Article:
If you sometimes feel like your daughter pays more attention to Snapchat than she does you and that social media is progressively taking over your home, you’re not alone. Preteen and teenage girls today are living with expectations beyond what any previous generation has experienced—and in key ways, social media is at the heart of it. The result is that certain core personality and behavioral skills that are linked to future success may be getting compromised. So, how can parents get their daughters to put down their mobile devices long enough to genuinely communicate interpersonally, without texts, likes, snaps, and pics? Laurie Wolk, modern mentor and author of the new book Girls Just Want to Have Likes: How to Raise Confident Girls in the Face of Social Media Madness, has some ideas.
“Parents cannot fall asleep at the wheel,” explains Wolk, a Larchmont mom of three. “They need to take action, rather than just hoping the problem will go away on its own”—a strategy she refers to as “the antidote.” She believes parents need to build their daughters’ confidence, making sure they have or develop skills in areas essential for success, specifically citing communication, leadership, and organizational skills.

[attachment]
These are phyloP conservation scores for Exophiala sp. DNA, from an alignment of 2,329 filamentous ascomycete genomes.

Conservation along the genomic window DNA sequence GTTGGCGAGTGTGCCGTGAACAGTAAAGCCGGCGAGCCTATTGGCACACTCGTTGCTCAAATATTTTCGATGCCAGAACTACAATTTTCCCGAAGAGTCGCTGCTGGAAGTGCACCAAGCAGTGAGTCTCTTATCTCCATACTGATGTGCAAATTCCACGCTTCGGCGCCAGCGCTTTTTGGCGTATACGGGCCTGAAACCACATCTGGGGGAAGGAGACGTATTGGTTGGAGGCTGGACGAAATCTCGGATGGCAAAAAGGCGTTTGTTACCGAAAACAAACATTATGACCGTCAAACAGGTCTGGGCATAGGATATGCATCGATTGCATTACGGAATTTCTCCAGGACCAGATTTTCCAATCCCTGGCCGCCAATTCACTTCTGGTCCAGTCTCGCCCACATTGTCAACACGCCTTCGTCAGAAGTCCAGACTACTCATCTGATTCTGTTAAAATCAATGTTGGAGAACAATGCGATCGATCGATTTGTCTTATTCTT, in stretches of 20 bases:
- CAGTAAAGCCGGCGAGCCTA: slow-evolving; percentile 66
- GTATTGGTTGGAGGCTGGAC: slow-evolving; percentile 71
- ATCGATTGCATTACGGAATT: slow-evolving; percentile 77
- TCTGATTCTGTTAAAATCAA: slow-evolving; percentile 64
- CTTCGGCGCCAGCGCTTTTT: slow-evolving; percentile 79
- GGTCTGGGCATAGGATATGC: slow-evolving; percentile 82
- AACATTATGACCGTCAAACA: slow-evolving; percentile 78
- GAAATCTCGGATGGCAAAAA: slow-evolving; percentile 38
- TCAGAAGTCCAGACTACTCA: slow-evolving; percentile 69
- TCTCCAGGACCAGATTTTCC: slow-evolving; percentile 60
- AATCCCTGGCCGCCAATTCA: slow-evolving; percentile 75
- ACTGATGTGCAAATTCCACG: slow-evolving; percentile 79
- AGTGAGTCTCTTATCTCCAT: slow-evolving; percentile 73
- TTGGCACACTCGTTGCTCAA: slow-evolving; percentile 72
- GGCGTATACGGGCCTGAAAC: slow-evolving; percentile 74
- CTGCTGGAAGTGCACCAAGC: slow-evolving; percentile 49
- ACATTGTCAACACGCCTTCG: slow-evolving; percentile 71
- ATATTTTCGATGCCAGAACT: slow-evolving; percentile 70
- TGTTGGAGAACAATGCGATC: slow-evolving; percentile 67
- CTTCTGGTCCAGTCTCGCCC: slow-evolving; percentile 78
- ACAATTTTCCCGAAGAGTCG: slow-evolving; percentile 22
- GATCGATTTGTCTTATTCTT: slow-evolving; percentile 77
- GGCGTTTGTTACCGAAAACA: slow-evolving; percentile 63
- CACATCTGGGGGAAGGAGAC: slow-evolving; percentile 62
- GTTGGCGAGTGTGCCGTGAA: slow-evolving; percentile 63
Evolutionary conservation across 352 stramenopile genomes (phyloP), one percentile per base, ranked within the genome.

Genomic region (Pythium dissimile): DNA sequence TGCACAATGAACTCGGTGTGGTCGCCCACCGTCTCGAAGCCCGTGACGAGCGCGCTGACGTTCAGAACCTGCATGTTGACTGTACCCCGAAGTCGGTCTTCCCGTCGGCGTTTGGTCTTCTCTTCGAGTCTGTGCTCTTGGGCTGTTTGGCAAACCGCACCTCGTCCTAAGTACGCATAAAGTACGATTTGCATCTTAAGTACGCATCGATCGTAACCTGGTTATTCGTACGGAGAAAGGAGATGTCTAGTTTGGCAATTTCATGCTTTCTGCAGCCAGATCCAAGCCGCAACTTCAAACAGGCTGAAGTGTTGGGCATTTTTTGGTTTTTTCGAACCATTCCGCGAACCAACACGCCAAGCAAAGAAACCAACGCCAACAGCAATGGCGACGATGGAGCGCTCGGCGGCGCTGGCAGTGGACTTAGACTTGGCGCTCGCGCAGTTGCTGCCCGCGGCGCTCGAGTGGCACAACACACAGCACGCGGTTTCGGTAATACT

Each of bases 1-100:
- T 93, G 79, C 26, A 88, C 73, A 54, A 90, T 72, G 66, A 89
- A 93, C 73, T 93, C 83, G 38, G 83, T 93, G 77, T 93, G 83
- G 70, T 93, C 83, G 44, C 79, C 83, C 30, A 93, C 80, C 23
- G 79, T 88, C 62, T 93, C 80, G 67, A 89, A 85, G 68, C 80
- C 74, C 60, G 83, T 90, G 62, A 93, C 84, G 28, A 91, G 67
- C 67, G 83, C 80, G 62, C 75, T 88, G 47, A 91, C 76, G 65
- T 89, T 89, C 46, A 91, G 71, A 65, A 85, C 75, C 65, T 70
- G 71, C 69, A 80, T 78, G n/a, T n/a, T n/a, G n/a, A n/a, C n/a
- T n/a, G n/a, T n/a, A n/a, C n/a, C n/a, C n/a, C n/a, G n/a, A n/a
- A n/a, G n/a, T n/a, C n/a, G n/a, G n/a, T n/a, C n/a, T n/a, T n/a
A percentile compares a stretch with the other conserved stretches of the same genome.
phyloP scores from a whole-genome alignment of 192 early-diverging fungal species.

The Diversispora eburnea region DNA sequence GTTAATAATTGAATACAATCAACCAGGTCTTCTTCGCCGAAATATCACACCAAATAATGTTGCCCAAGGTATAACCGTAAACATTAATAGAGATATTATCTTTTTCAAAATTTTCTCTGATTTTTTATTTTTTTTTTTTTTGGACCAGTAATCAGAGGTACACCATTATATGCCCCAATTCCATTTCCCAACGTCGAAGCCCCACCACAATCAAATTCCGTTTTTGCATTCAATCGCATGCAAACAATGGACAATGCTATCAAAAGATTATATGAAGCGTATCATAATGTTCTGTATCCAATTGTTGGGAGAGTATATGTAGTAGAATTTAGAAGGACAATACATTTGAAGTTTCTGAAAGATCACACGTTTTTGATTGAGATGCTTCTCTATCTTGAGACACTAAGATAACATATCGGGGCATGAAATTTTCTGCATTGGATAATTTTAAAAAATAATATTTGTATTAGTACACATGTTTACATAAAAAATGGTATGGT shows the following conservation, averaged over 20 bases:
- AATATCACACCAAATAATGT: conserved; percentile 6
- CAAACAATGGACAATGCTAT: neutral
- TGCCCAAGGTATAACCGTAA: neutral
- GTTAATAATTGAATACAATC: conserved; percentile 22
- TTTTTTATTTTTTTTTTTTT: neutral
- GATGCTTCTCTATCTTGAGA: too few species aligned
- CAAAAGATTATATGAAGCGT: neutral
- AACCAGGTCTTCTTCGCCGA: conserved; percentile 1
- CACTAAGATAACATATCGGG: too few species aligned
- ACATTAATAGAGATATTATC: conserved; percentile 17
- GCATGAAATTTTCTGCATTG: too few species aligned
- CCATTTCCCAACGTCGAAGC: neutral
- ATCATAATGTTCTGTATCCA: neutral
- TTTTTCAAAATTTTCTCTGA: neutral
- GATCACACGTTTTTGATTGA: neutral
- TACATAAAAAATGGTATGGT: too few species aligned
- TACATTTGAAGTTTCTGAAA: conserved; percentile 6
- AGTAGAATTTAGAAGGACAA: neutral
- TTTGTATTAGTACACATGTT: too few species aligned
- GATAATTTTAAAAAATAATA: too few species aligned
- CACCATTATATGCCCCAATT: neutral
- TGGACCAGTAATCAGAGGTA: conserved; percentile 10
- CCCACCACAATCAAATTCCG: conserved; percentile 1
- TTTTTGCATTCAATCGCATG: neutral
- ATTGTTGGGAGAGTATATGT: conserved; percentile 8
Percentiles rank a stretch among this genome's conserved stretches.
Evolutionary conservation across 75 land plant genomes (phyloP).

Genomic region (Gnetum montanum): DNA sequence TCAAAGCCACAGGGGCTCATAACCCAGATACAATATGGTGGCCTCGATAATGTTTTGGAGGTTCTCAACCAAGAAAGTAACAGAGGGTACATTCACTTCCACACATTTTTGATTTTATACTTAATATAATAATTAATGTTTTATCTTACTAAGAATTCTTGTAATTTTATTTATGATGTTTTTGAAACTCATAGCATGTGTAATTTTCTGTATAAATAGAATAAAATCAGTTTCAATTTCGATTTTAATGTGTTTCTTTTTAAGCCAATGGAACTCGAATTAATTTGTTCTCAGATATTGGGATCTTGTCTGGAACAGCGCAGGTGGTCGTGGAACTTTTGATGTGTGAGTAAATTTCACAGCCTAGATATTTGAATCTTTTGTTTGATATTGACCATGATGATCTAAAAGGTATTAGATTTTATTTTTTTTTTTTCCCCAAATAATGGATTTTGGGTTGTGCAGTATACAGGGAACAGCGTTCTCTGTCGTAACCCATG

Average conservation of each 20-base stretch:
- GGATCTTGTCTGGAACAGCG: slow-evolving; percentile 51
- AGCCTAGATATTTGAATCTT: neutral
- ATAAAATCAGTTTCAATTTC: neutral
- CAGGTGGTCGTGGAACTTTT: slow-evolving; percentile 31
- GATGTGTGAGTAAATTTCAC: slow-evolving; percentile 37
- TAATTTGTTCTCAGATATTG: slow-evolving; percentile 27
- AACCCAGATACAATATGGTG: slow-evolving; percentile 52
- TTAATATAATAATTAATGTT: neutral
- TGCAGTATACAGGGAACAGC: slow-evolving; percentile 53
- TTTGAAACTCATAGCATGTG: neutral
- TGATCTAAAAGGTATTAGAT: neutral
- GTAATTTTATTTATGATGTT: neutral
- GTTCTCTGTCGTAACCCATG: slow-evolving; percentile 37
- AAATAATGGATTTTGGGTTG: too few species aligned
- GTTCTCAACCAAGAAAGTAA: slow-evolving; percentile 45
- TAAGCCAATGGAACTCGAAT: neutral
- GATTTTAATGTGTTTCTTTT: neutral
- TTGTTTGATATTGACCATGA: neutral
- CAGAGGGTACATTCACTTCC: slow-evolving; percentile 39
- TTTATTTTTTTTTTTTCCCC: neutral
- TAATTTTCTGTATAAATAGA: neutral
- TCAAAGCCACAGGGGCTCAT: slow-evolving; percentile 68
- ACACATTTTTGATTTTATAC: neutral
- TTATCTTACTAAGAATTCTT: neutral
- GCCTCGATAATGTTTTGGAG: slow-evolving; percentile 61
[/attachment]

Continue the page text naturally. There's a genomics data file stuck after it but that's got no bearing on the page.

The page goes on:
Through conversation, social-media contracts, skill-building activities, and negotiation, the six-week program detailed in Wolk’s book—which was released by Difference Press in June—helps parents lay the groundwork to limit their daughter’s social media habits while creating a fun, “nag-free” environment at home. “It’s natural to break rules,” says Wolk, “but the key is your daughter’s awareness of her own actions.”
Girls Just Want to Have Likes is available at Amazon.com.